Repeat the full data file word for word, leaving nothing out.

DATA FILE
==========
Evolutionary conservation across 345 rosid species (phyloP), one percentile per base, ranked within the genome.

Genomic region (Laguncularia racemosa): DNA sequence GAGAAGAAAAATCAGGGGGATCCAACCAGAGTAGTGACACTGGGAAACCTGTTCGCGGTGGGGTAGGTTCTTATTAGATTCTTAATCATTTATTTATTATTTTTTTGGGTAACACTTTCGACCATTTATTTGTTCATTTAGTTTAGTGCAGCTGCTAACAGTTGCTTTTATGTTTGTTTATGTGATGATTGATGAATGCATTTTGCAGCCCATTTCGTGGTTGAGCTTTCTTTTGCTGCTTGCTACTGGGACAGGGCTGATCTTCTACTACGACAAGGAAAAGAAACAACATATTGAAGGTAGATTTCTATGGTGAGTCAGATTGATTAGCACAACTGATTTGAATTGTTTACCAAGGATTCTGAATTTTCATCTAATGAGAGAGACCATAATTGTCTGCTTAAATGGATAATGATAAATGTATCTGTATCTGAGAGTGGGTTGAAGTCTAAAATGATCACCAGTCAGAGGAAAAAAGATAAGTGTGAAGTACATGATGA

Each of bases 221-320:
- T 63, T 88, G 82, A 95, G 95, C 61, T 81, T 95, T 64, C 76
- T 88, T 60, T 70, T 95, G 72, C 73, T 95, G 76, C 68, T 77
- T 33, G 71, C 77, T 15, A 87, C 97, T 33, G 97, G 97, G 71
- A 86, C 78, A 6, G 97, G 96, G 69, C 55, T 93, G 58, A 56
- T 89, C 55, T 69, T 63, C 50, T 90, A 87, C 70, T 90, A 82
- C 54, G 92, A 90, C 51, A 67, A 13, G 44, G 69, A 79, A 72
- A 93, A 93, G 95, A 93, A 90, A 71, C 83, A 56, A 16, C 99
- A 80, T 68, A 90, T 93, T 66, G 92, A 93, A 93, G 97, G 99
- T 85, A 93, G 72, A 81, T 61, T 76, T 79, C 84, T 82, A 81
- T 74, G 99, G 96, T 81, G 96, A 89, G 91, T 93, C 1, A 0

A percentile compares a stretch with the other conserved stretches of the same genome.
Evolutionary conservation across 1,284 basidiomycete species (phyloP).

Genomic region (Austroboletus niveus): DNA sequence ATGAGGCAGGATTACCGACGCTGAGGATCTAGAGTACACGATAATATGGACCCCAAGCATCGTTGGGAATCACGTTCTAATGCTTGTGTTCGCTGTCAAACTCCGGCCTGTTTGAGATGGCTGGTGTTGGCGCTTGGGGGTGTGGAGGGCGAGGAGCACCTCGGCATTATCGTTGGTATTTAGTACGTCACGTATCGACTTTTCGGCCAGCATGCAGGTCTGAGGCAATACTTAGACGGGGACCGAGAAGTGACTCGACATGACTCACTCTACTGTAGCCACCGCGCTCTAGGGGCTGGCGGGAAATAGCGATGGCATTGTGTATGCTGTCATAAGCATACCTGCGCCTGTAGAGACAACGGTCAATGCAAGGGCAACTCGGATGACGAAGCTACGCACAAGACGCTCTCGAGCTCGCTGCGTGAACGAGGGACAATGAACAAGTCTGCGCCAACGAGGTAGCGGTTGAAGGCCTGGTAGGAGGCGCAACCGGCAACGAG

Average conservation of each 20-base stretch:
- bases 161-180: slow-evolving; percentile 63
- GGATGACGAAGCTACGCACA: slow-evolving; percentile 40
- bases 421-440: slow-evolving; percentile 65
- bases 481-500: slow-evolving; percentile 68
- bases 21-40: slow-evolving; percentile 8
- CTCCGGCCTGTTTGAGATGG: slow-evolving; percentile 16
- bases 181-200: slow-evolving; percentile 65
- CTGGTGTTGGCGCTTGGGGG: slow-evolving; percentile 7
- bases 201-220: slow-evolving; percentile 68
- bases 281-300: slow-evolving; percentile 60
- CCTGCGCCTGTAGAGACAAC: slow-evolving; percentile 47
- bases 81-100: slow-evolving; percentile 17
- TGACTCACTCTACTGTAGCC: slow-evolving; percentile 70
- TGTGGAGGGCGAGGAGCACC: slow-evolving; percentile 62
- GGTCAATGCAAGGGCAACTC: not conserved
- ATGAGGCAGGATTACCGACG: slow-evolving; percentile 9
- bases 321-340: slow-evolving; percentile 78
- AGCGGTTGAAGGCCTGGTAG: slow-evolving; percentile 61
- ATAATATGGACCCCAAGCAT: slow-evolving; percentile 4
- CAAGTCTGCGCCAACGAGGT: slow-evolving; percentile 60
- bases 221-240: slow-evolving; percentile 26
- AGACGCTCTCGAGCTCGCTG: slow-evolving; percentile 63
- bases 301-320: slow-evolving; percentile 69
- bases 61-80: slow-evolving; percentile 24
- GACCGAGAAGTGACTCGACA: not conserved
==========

Evolutionary conservation across 345 rosid species (phyloP), one percentile per base, ranked within the genome.

Genomic region (Laguncularia racemosa): DNA sequence GAGAAGAAAAATCAGGGGGATCCAACCAGAGTAGTGACACTGGGAAACCTGTTCGCGGTGGGGTAGGTTCTTATTAGATTCTTAATCATTTATTTATTATTTTTTTGGGTAACACTTTCGACCATTTATTTGTTCATTTAGTTTAGTGCAGCTGCTAACAGTTGCTTTTATGTTTGTTTATGTGATGATTGATGAATGCATTTTGCAGCCCATTTCGTGGTTGAGCTTTCTTTTGCTGCTTGCTACTGGGACAGGGCTGATCTTCTACTACGACAAGGAAAAGAAACAACATATTGAAGGTAGATTTCTATGGTGAGTCAGATTGATTAGCACAACTGATTTGAATTGTTTACCAAGGATTCTGAATTTTCATCTAATGAGAGAGACCATAATTGTCTGCTTAAATGGATAATGATAAATGTATCTGTATCTGAGAGTGGGTTGAAGTCTAAAATGATCACCAGTCAGAGGAAAAAAGATAAGTGTGAAGTACATGATGA

Each of bases 221-320:
- T 63, T 88, G 82, A 95, G 95, C 61, T 81, T 95, T 64, C 76
- T 88, T 60, T 70, T 95, G 72, C 73, T 95, G 76, C 68, T 77
- T 33, G 71, C 77, T 15, A 87, C 97, T 33, G 97, G 97, G 71
- A 86, C 78, A 6, G 97, G 96, G 69, C 55, T 93, G 58, A 56
- T 89, C 55, T 69, T 63, C 50, T 90, A 87, C 70, T 90, A 82
- C 54, G 92, A 90, C 51, A 67, A 13, G 44, G 69, A 79, A 72
- A 93, A 93, G 95, A 93, A 90, A 71, C 83, A 56, A 16, C 99
- A 80, T 68, A 90, T 93, T 66, G 92, A 93, A 93, G 97, G 99
- T 85, A 93, G 72, A 81, T 61, T 76, T 79, C 84, T 82, A 81
- T 74, G 99, G 96, T 81, G 96, A 89, G 91, T 93, C 1, A 0

A percentile compares a stretch with the other conserved stretches of the same genome.
Evolutionary conservation across 1,284 basidiomycete species (phyloP).

Genomic region (Austroboletus niveus): DNA sequence ATGAGGCAGGATTACCGACGCTGAGGATCTAGAGTACACGATAATATGGACCCCAAGCATCGTTGGGAATCACGTTCTAATGCTTGTGTTCGCTGTCAAACTCCGGCCTGTTTGAGATGGCTGGTGTTGGCGCTTGGGGGTGTGGAGGGCGAGGAGCACCTCGGCATTATCGTTGGTATTTAGTACGTCACGTATCGACTTTTCGGCCAGCATGCAGGTCTGAGGCAATACTTAGACGGGGACCGAGAAGTGACTCGACATGACTCACTCTACTGTAGCCACCGCGCTCTAGGGGCTGGCGGGAAATAGCGATGGCATTGTGTATGCTGTCATAAGCATACCTGCGCCTGTAGAGACAACGGTCAATGCAAGGGCAACTCGGATGACGAAGCTACGCACAAGACGCTCTCGAGCTCGCTGCGTGAACGAGGGACAATGAACAAGTCTGCGCCAACGAGGTAGCGGTTGAAGGCCTGGTAGGAGGCGCAACCGGCAACGAG

Average conservation of each 20-base stretch:
- bases 161-180: slow-evolving; percentile 63
- GGATGACGAAGCTACGCACA: slow-evolving; percentile 40
- bases 421-440: slow-evolving; percentile 65
- bases 481-500: slow-evolving; percentile 68
- bases 21-40: slow-evolving; percentile 8
- CTCCGGCCTGTTTGAGATGG: slow-evolving; percentile 16
- bases 181-200: slow-evolving; percentile 65
- CTGGTGTTGGCGCTTGGGGG: slow-evolving; percentile 7
- bases 201-220: slow-evolving; percentile 68
- bases 281-300: slow-evolving; percentile 60
- CCTGCGCCTGTAGAGACAAC: slow-evolving; percentile 47
- bases 81-100: slow-evolving; percentile 17
- TGACTCACTCTACTGTAGCC: slow-evolving; percentile 70
- TGTGGAGGGCGAGGAGCACC: slow-evolving; percentile 62
- GGTCAATGCAAGGGCAACTC: not conserved
- ATGAGGCAGGATTACCGACG: slow-evolving; percentile 9
- bases 321-340: slow-evolving; percentile 78
- AGCGGTTGAAGGCCTGGTAG: slow-evolving; percentile 61
- ATAATATGGACCCCAAGCAT: slow-evolving; percentile 4
- CAAGTCTGCGCCAACGAGGT: slow-evolving; percentile 60
- bases 221-240: slow-evolving; percentile 26
- AGACGCTCTCGAGCTCGCTG: slow-evolving; percentile 63
- bases 301-320: slow-evolving; percentile 69
- bases 61-80: slow-evolving; percentile 24
- GACCGAGAAGTGACTCGACA: not conserved